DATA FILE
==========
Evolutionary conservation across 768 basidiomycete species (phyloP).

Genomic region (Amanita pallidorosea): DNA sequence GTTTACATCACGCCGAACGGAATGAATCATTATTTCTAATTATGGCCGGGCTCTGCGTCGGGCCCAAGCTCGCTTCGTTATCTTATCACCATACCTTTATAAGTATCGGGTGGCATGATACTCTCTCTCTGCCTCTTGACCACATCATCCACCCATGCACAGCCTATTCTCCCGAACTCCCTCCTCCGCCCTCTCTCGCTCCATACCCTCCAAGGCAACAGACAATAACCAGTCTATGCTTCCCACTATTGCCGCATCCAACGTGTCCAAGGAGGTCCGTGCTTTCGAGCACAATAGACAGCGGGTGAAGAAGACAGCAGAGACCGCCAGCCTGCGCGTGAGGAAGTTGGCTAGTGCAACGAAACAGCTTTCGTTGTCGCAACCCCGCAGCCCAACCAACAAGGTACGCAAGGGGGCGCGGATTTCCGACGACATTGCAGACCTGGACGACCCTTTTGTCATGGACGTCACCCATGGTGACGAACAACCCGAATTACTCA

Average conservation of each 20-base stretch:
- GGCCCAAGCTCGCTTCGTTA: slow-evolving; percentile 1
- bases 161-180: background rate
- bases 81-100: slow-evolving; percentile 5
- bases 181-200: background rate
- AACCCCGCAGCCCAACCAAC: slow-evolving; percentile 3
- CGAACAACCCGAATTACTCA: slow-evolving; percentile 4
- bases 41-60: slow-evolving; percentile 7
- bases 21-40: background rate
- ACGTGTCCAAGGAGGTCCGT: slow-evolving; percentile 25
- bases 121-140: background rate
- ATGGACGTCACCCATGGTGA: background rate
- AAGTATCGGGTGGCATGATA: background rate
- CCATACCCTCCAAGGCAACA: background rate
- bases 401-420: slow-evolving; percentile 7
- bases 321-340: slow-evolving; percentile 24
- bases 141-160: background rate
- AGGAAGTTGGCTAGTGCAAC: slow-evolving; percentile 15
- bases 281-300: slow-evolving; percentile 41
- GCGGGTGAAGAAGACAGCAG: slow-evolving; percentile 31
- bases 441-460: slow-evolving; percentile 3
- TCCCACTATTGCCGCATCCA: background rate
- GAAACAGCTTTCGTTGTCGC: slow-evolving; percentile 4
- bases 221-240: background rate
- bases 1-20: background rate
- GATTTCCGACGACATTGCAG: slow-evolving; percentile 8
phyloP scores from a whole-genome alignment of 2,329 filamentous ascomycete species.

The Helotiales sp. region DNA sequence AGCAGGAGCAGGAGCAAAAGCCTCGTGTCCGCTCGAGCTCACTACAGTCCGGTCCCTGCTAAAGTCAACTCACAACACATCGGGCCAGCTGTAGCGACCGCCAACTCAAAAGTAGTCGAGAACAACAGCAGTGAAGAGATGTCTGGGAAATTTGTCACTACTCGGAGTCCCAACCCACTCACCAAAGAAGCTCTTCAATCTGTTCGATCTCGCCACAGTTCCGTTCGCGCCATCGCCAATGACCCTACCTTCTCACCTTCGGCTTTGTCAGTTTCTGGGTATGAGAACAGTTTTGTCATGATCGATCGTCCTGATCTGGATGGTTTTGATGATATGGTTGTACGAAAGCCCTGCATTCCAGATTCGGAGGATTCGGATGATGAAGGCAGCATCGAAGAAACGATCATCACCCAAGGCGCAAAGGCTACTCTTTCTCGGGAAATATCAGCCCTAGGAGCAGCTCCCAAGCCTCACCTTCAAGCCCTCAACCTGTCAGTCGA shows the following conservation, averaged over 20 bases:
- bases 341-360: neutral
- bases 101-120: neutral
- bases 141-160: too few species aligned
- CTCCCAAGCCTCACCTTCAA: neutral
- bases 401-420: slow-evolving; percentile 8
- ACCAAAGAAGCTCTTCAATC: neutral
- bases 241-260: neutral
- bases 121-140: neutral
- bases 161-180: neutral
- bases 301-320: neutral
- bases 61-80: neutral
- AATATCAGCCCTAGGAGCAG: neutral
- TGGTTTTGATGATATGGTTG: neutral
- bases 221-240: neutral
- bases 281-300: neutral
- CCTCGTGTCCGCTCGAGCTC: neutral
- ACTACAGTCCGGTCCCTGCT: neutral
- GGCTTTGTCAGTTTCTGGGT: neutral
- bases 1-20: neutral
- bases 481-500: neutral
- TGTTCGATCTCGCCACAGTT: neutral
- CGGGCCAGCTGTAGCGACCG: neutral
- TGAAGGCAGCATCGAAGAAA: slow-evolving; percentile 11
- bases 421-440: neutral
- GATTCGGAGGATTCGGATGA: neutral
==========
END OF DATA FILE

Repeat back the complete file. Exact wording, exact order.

Evolutionary conservation across 768 basidiomycete species (phyloP).

Genomic region (Amanita pallidorosea): DNA sequence GTTTACATCACGCCGAACGGAATGAATCATTATTTCTAATTATGGCCGGGCTCTGCGTCGGGCCCAAGCTCGCTTCGTTATCTTATCACCATACCTTTATAAGTATCGGGTGGCATGATACTCTCTCTCTGCCTCTTGACCACATCATCCACCCATGCACAGCCTATTCTCCCGAACTCCCTCCTCCGCCCTCTCTCGCTCCATACCCTCCAAGGCAACAGACAATAACCAGTCTATGCTTCCCACTATTGCCGCATCCAACGTGTCCAAGGAGGTCCGTGCTTTCGAGCACAATAGACAGCGGGTGAAGAAGACAGCAGAGACCGCCAGCCTGCGCGTGAGGAAGTTGGCTAGTGCAACGAAACAGCTTTCGTTGTCGCAACCCCGCAGCCCAACCAACAAGGTACGCAAGGGGGCGCGGATTTCCGACGACATTGCAGACCTGGACGACCCTTTTGTCATGGACGTCACCCATGGTGACGAACAACCCGAATTACTCA

Average conservation of each 20-base stretch:
- GGCCCAAGCTCGCTTCGTTA: slow-evolving; percentile 1
- bases 161-180: background rate
- bases 81-100: slow-evolving; percentile 5
- bases 181-200: background rate
- AACCCCGCAGCCCAACCAAC: slow-evolving; percentile 3
- CGAACAACCCGAATTACTCA: slow-evolving; percentile 4
- bases 41-60: slow-evolving; percentile 7
- bases 21-40: background rate
- ACGTGTCCAAGGAGGTCCGT: slow-evolving; percentile 25
- bases 121-140: background rate
- ATGGACGTCACCCATGGTGA: background rate
- AAGTATCGGGTGGCATGATA: background rate
- CCATACCCTCCAAGGCAACA: background rate
- bases 401-420: slow-evolving; percentile 7
- bases 321-340: slow-evolving; percentile 24
- bases 141-160: background rate
- AGGAAGTTGGCTAGTGCAAC: slow-evolving; percentile 15
- bases 281-300: slow-evolving; percentile 41
- GCGGGTGAAGAAGACAGCAG: slow-evolving; percentile 31
- bases 441-460: slow-evolving; percentile 3
- TCCCACTATTGCCGCATCCA: background rate
- GAAACAGCTTTCGTTGTCGC: slow-evolving; percentile 4
- bases 221-240: background rate
- bases 1-20: background rate
- GATTTCCGACGACATTGCAG: slow-evolving; percentile 8
phyloP scores from a whole-genome alignment of 2,329 filamentous ascomycete species.

The Helotiales sp. region DNA sequence AGCAGGAGCAGGAGCAAAAGCCTCGTGTCCGCTCGAGCTCACTACAGTCCGGTCCCTGCTAAAGTCAACTCACAACACATCGGGCCAGCTGTAGCGACCGCCAACTCAAAAGTAGTCGAGAACAACAGCAGTGAAGAGATGTCTGGGAAATTTGTCACTACTCGGAGTCCCAACCCACTCACCAAAGAAGCTCTTCAATCTGTTCGATCTCGCCACAGTTCCGTTCGCGCCATCGCCAATGACCCTACCTTCTCACCTTCGGCTTTGTCAGTTTCTGGGTATGAGAACAGTTTTGTCATGATCGATCGTCCTGATCTGGATGGTTTTGATGATATGGTTGTACGAAAGCCCTGCATTCCAGATTCGGAGGATTCGGATGATGAAGGCAGCATCGAAGAAACGATCATCACCCAAGGCGCAAAGGCTACTCTTTCTCGGGAAATATCAGCCCTAGGAGCAGCTCCCAAGCCTCACCTTCAAGCCCTCAACCTGTCAGTCGA shows the following conservation, averaged over 20 bases:
- bases 341-360: neutral
- bases 101-120: neutral
- bases 141-160: too few species aligned
- CTCCCAAGCCTCACCTTCAA: neutral
- bases 401-420: slow-evolving; percentile 8
- ACCAAAGAAGCTCTTCAATC: neutral
- bases 241-260: neutral
- bases 121-140: neutral
- bases 161-180: neutral
- bases 301-320: neutral
- bases 61-80: neutral
- AATATCAGCCCTAGGAGCAG: neutral
- TGGTTTTGATGATATGGTTG: neutral
- bases 221-240: neutral
- bases 281-300: neutral
- CCTCGTGTCCGCTCGAGCTC: neutral
- ACTACAGTCCGGTCCCTGCT: neutral
- GGCTTTGTCAGTTTCTGGGT: neutral
- bases 1-20: neutral
- bases 481-500: neutral
- TGTTCGATCTCGCCACAGTT: neutral
- CGGGCCAGCTGTAGCGACCG: neutral
- TGAAGGCAGCATCGAAGAAA: slow-evolving; percentile 11
- bases 421-440: neutral
- GATTCGGAGGATTCGGATGA: neutral